What is art for you? What do artist do? What is the purpose of art?
“Art is a way of knowing.”
Art is the production of subjective knowledge, that is, knowledge grounded in subjectivity and essentially involving subjective experience. Art is not objective knowledge, the kind deployed in scientific discourse, concerned with abstracting away from subjective experience to maintain a universal system of verification. Art takes seriously the perspectival nature of subjectivity in the creation of meaning.
“Appearance is essential to existence.”
“Truth has the structure of a fiction.”
“It is very unhappy, but too late to be helped, the discovery we have made that we exist. That discovery is called the Fall of Man. Ever afterwards we suspect our instruments. We have learned that we do not see directly, but mediately, and that we have no means of correcting these colored and distorting lenses which we are, or of computing the amount of their errors.” (Ralph Waldo Emerson)
Artistic knowledge is knowledge of appearance – the appearance which is not merely opposed to reality (as if appearance can be bracketed from the thing as it is in-itself) but appearance which is our very lens, albeit a distorted lens, through which we see reality. Art gives us an awareness of how the world appears to us, and in so doing, gives us knowledge of what constitutes itself as “real” within our system of representations. Art is a fictional creation, structuring our fundamental beliefs about what is most real. The ontological truth of being is not immediately, or unproblematically, given, and even if it were to be condensed into an objective content of information, (like some form of fortune cookie), it would be utterly meaningless without the proper subjective experience which offers the key to unlocking its secret. Art is the key and the secret, or, in Saltz’s words, “Art is a bridge to a vision and art is the vision.”
The message of this essay was both poignant and cryptic, opening up a space of reflection within myself yet not revealing its secret. I found truth in the author’s words, although not as either in the form of a scientific discourse or a religious sermon. Instead, the truth therein was so entirely obvious that it wouldn’t need any expounders or proselytizers. It resembled the kind of truth latent in a child’s question, which, precisely because of its refusal to be fully articulated in the categories and cadence of the “adult” world, manages to cut through layers of self-deception, wounding and yet liberating the soul.
The author concedes that “there are no photographs of miracles”. But perhaps the idea of capturing what must remain impossible within a documented image is what is the most nonsensical. But the “impossible” does indeed have a place in the Real, although one often unnoticed. It is not the impossible of the horizon, perhaps as an abstraction of deity, perpetually beyond our grasp. But the “impossible” in the Real is you and I. Every attempt to locate ourselves in our perceptual field is thwarted, because the eye which sees cannot see itself. And so we assume we can then fully and successfully identify with some description of ourselves in language, but inevitably we find this too misleading and dissatisfying, for we can never quite capture who exactly we are in language. This comes as a surprise for all of us. For before we learned to speak, someone, somewhere, was naming us, as if to make definite what otherwise is necessarily amorphous and limitless. We all experienced the trauma of initiation into the symbolic universe of language. Or as Fyodor Dostoevsky put it, “Suffering is the sole origin of consciousness.” In this seemingly infinite, self-referential, and self-enclosed network of meaning, we experience ourselves as a mere node of communication. But we are exceedingly more than this, and yet what this “more” is only appears for us as a lack within symbolic communication – a felt sense of loss and emptiness.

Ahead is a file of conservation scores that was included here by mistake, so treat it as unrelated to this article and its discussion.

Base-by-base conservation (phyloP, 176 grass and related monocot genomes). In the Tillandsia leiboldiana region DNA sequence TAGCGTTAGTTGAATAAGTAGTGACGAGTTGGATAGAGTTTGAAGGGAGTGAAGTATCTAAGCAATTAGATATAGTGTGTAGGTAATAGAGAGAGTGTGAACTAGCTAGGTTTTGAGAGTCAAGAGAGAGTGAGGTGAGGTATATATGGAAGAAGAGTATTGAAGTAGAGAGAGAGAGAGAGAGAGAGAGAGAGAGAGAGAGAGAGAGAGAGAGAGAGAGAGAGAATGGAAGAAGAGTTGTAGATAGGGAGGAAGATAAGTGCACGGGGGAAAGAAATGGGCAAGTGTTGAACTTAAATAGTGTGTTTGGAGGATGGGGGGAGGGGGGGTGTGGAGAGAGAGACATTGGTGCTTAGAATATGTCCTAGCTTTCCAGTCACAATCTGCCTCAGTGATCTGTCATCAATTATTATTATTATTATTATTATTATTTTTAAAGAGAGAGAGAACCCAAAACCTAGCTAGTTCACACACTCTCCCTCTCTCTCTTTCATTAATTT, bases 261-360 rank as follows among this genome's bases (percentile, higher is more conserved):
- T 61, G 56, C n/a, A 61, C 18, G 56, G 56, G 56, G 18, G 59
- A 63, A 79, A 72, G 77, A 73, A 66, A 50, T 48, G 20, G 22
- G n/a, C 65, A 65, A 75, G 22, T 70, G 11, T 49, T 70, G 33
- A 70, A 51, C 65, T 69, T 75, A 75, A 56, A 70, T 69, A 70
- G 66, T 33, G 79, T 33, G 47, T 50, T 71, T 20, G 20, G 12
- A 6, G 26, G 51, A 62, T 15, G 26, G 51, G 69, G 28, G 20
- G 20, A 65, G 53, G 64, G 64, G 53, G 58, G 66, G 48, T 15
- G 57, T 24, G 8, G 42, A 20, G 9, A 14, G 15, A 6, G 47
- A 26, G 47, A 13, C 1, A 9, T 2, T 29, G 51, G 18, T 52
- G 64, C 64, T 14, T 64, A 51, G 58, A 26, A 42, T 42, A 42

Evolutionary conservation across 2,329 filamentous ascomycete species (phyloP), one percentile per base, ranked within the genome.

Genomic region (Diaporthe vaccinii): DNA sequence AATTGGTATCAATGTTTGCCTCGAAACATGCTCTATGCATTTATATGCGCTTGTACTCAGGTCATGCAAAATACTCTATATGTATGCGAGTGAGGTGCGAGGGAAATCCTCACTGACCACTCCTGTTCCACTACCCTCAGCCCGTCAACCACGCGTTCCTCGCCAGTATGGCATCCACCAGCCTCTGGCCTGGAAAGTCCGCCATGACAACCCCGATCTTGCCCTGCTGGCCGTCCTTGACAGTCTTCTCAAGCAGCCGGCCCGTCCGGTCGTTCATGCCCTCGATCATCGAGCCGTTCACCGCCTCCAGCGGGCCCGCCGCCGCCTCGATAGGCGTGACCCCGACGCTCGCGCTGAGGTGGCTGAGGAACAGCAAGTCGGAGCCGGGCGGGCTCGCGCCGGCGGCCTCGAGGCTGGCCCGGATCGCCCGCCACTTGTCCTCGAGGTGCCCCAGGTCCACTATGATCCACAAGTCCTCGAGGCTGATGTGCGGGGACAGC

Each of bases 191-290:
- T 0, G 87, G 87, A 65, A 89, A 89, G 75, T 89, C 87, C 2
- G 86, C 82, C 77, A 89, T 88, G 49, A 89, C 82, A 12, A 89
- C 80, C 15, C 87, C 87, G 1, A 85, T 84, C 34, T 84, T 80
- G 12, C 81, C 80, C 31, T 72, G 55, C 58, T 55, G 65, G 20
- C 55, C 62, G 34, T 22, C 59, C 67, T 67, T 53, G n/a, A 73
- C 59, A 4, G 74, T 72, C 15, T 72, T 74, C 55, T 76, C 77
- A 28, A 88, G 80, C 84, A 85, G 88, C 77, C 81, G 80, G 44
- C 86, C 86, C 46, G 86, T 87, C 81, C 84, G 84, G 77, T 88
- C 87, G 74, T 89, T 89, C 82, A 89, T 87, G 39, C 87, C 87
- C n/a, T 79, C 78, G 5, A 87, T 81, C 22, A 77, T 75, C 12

The “impossible” is in the Real for those who have eyes to see and ears to hear. There is something incredible, miraculous, and awe-inspiring about each one of us in our natural state. To paraphrase Ralph Waldo Emerson: Love enters the world with each and every child, beckoning it to return to its innocence.
The specific inscription would be a Hebrew literary bible interpretation by David Rosenberg of Isaiah 53:
Hello! My name is Daniel Beers. I am from Pennsylvania, (USA), where I earned my Bachelor of Arts Philosophy degree from Messiah College. My academic work hitherto has focused on paradoxes involving mind-and-world. I am highly interested in German Idealism, Psychoanalysis, and Aesthetics, and desire to fashion a shared space for them in art work, while studying at the Siena Art Institute. More specifically, I am interested in the emergence and position of symbolic thought represented in speech within Nature, and the direct impact this has for the formation of the human condition. I am committed to utilizing this inter-subjective, symbolic space of discourse for understanding socio-political systems, and engaging in critical pedagogy. My current project has been designing and teaching a course, entitled African American Thought, at the Lemoyne Community Center.